Linda Hellyer leads the way. County councillor for Bideford East, she spearheads our “close the digital divide – donate a laptop” scheme. She has already been pictured on posts with grateful recipients – deserving local students who couldn’t otherwise learn online and don’t mind being featured. (Please note that yet more students have received theirs away from cameras – it’s not just done for the PR.) We’re collecting laptops aged up to five-years-old to be refurbished – voluntarily – by Holsworthy Computers, any replacement small parts being covered by our fundraising. Laptops are delivered personally by our councillors once they identify a keen student, or their parent. Linda said several people came up to her in the street, saying they didn’t even realise she was a councillor. The word-of-mouth follow-on about these real-life case stories is priceless, and more valuable and far-reaching within a community than any online criticism. Her laptops post gained a reach of 2,255 and 120 engagements – all positive – far exceeding her more standard posts.

It got further coverage when Radio Devon and local papers got in touch, taking her exposure even further.  They were then perfectly placed to cover Linda’s next initiative – a compassionate treatment of the challenge faced by the blind during COVID. How? She put on a blindfold and had three of the locals guide her around the town so she experienced exactly what they face on a daily basis. She pounded their uneven pavements, and encountered their unexpected obstacles – sometimes literally – made worse by Covid restrictions – guide dogs don’t do social distancing. The payoff-ending to this social media tale is that she took massive action, got ‘tactile pavement slabs’ installed eg next to the quay, with more tweaks planned. Original, human, #conservativesCaringintheCommunity.

Holsworthy district councillor David Jones‘s run of the mill tale of a Tory installing a bin, was told from the angle of the local resident in her 80s who explained in enthusiastic detail how it impacted her life and daily journeys. As a side benefit, she immediately joined the Conservative Party – she was so impressed with David and his hard work.

Chris Edmonds, County councillor for Tamarside in West Devon, helped provide a post on our Facebook page about the local businesses he’s helped, with form filling for COVID grants, but from the human angle and with more examples and fewer generalisations. We boosted the post but targeted his local area only, with the hope that it caught voters’ eyes more than any colourful graphic about policy could do for him.

The ‘over the backyard fence’ approach we use in my day job, in television sales, translates well for getting cut-through amongst Facebookers who are only too used to three second attention grabbers. And we are aiming to use much more video, because the algorithms of Facebook automatically give them more exposure.

In the December 2019 election campaign, I helped provide a constant video presence for our MP – the first election where social media has been as important as leaflets. Geoffrey became adept at being filmed – short pieces to camera with action, interesting local backgrounds, and always making a pithy point.  Some posts did well and got boosted – ads and the ‘boost post’ button can help us reach new constituents. They’d rarely sit down and read a detailed A5 leaflet but respond well as they scroll through their daily updates on Facebook, to the human side of their MP, and sometimes his dog.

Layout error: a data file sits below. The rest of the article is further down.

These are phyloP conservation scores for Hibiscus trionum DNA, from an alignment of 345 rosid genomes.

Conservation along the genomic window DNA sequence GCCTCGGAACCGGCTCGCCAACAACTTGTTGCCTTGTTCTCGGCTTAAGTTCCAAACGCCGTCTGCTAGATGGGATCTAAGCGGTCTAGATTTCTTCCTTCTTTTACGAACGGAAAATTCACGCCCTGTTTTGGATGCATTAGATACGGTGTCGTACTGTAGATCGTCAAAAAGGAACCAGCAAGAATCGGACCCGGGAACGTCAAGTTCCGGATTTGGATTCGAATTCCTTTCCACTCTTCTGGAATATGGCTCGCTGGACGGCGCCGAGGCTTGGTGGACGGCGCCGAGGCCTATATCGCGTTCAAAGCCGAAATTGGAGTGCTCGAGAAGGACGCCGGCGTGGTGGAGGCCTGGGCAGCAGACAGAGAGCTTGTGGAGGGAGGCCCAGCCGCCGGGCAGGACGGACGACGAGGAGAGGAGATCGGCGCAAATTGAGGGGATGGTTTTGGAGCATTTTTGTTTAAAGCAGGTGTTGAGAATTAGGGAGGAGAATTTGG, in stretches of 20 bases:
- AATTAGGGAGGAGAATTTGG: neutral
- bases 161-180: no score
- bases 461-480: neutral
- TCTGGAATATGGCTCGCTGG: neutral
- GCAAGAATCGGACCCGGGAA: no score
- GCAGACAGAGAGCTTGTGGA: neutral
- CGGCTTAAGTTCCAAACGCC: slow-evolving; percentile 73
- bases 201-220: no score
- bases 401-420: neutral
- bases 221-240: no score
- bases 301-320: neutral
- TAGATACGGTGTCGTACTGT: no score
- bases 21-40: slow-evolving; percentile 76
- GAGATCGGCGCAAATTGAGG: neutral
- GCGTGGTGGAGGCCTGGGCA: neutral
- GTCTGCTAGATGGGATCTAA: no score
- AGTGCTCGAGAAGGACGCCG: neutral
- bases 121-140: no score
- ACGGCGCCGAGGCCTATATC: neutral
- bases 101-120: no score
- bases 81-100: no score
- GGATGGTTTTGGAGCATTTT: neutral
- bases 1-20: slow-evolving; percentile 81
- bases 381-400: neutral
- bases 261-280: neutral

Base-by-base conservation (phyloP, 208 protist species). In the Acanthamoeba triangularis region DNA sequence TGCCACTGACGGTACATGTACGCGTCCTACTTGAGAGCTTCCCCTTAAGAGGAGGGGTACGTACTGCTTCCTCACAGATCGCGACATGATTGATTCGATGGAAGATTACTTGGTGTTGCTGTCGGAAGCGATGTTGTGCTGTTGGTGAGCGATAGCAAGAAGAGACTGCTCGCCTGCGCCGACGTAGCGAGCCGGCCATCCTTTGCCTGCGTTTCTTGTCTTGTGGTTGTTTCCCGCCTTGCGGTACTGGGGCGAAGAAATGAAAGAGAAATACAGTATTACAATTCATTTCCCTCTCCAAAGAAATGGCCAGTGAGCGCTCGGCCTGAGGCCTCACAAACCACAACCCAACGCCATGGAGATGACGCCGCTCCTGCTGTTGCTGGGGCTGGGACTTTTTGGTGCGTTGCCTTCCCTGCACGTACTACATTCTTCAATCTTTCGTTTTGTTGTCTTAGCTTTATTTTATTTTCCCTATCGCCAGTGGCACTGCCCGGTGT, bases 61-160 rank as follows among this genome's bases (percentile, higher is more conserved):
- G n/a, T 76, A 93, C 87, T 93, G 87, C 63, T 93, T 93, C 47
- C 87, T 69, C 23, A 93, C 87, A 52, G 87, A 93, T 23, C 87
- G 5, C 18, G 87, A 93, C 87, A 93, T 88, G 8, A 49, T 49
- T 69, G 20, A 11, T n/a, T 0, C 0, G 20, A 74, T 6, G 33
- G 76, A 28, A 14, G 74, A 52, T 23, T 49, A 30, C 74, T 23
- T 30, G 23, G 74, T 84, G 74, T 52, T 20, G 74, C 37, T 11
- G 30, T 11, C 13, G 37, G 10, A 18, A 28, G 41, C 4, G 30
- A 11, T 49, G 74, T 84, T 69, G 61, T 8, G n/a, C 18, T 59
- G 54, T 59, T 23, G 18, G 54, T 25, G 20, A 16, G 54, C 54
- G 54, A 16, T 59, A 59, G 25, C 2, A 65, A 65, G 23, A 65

For the brave, doing live Facebook posts could garner even more attention.

We will be able to provide a bit of training for this as well. Debo Sellis, County councillor for Tavistock, a self-confessed technophobe, is game, having embraced the need to do this with gusto. “It’s just got to be done,” she says, “even though I would have run a mile from all this a couple of years ago.” Her posts are gaining good reactions and her consistency is key.

Specific help from an outside paid expert can also be fundamental – Alfie Carlisle was used by our chairman, John Gray, when he stood in Exeter during the election. Alfie also guides us through the maze of how to place ads and surveys on Facebook – and we’re all learning something new every day. Like the fact that Facebook ads must now display who paid for them, making careful identity clearance essential. Confusing for some, but Alfie has a map.

We post regularly, not just sharing the important updates from CCHQ, but many local stories like these and even a ‘Friday funny.’

It’s not natural territory for many Tories – this social media lions’ den. So last month we hosted a Zoom ‘how-to’ on Conquering Facebook and Winning Elections. Organiser, Julian Ellacott, leads us volunteers as Chair of the South West region and is planning a second session in the New Year. We recorded the training for those who missed it, and can provide a PDF of the bullet points. By spring, most of our councillors will hopefully have their own pages and be following the above recommendations…

Creating solid back-up is the flip side, for when the anti-Tory gang pile in, with newly formed support groups on Whats App, or ‘closed’ (private) groups on Facebook, will not only share links to each other’s pages and increase a councillor’s following. They will also help alert each other to swiftly post positive comments to provide balance, should somebody get trolled. Julian’s so-called ‘Jedi’ groups will come into their own by Spring.

Shaun Bailey’s team in London have a ‘Shaun’s sharers’ What’s App group too, and more. We’ll have some ‘momentum’ of our own.

Hopefully our leaflets will follow suit and be more chatty too – Julian is keen on more white space and more pictures – for the three second brigade.